The clock is ticking on this one so we’ll get right to the point. You should book in for a six course dinner at Six by Nico on Argyle Street before 23rd April. After that date the menu will disappear and you won’t have the opportunity to sample their gastronomic reinvention of the Glasgow chippy. That would be a shame, but it’s all part of the plan.
You see, when chef Nico Simeone was tempted to expand beyond his restaurant on Cleveden Road, 111 by Nico – he clearly likes numbers, and his name – it was to set up a new concept.
Six courses, inspired by a food story, for £25, available for six weeks. Then they adopt a new style of food, a new six course menu, and so it goes.
This is risky. Especially in Glasgow. When we talk to chefs in the city they often remark about how menus are similar across a whole swathe of our restaurants, particularly in the city centre. We are creatures of habit. Chefs are the same – they tend to move in the same circles and are prone to borrowing dishes from each other, or taking a popular special with them when they move to their next kitchen.
So, one of the reasons you should visit this restaurant is that it’s imbued with a spirit of innovation. It’s refreshing and fun. The other reason to mention at this point is the food is pretty exceptional.
For those already recoiling at the thought of a six course set menu that involves dishes themed around steak pie, chips and cheese or deep-fried mars bar – you should relax. Set aside any sniping about pretensions and take a seat for a cavalcade of taste sensations.
The restaurant itself is small but they’ve resisted the temptation to pack in too many tables. On our visit there was a mix of other diners – a family who looked like they’d just finished shopping, a couple of Finnieston mods Instagramming their way through dinner, some business folk and a couple out on a date.
Service is quick. The six plates that make up the menu sail out at a steady pace. Staff are enthusiastic and full of smiles. There’s an element of theatre in the way each dish is presented but it’s not overstated – a casual vibe that contrasts with the show-stopping food.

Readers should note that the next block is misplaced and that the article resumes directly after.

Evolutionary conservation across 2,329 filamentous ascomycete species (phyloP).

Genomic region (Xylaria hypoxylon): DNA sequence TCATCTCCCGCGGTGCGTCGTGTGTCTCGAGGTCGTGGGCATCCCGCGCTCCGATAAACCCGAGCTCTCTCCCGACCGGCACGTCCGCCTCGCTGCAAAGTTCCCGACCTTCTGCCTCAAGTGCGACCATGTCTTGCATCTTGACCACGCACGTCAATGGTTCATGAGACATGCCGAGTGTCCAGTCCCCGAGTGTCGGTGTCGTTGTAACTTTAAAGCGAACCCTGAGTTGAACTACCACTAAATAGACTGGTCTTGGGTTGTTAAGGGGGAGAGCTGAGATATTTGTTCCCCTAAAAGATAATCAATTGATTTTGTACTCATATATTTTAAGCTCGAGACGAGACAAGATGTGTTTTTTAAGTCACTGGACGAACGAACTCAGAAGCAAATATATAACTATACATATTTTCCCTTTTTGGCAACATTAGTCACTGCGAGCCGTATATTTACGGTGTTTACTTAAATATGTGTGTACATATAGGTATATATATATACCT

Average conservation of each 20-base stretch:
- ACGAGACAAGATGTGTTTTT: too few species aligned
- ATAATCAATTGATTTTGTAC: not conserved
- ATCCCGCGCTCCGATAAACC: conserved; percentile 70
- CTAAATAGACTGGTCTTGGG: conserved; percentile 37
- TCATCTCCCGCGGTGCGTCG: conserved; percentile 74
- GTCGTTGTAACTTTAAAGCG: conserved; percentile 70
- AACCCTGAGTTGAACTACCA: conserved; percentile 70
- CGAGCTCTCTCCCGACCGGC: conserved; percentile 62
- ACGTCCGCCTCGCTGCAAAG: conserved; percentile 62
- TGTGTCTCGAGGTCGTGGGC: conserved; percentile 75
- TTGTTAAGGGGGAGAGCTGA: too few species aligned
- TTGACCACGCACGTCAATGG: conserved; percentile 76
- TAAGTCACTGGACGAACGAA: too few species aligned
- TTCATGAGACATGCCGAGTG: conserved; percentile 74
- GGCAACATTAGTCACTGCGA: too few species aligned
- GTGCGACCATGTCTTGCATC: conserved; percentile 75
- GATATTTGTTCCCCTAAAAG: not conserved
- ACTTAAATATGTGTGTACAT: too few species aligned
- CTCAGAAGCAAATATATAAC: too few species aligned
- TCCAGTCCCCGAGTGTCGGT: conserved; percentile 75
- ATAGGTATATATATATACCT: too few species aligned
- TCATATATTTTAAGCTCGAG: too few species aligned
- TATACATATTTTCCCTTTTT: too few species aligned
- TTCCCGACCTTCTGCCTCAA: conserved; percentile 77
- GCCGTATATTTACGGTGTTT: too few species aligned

Our dinner starts with chips & cheese – confit potato, parmesan espuma and mustard crumb
My dining partner and I were major chips & cheese aficionados while we were at university. The best was Mr Chips beside The Garage, although there was another contender off Sauchiehall Street, close to Trash. If we were out for a night at The Union we’d wander towards Best Kebab for their take on this late night staple.
In those days, we could never have imagined we would one day be eating chips & cheese from a teacup in a fine dining restaurant in Finnieston. Mostly because there were virtually no fine dining restaurants in Finnieston back then.
I’ve lapsed into nostalgia but that’s what this menu triggers in many ways. The dishes are unrecognisable compared to what you get in a chippy but there are echoes that remind you of familiar flavours.
It’s comfort food elevated to works of art.
Course two: Scampi, which in this case is scrabster monkfish cheek served on a herb emulsion which is then drizzled with squid ink. It’s served in a shell. On some pebbles. Don’t judge – it’s better than a basket of deep-fried matter in your local.
The small morsels in this dish pack a big flavourful punch. They were devoured with gusto. Also with a glass of Apello Sauvignon Blanc, a Marlborough from New Zealand.
We quickly decide to make this Glasgowist Wine of the Month – it’s crisp, clean, fruity and we’d like another glass please. Incidentally, there’s a wine pairing option with your dinner for £25.
A deconstructed steak pie is next with Speyside beef shin, choucroute onions and tasty cubes of fried brioche
This is punch-the-air, start high-fiving the staff good but we restrain ourselves. We’re only half way through.
Special fish arrives. A delicate piece of Shetland cod, expertly cooked, balanced on a bed of sea vegetables, studded with pickled mussels. There’s crispy pieces of batter on top. It’s a very pretty dish.
This is when we start wishing that some of the courses were mains rather than small plates, which is blatant gluttony, but this was a delight that we would happily have lingered over.
The smoked sausage dish was a combination of pulled pork and black pudding, laid out on apple and celeriac. It was probably closest to it’s chip shop inspiration of all the dishes – and that really wasn’t that close at all. It was a good hearty Glasgow bit of scran.
The meal ended with a bang, not a whimper, when the deep fried mars bar connected dessert arrived. Dulce de leche, chocolate nougat and malt as a welcome sugar rush to finish things off.
The food here can compare favourably with anything being prepared in the city today. You only have to look across the road to see The Gannet who are also serving inspiring small plates in a casual setting. There may be a trend starting.
Visit before this new restaurant hits reset and moves on to another clever menu. As we left, we told chef Nico we’ll be back, and we will. Six by Nico has only just begun to tell interesting stories with food.
1132 Argyle St
0141 334 5661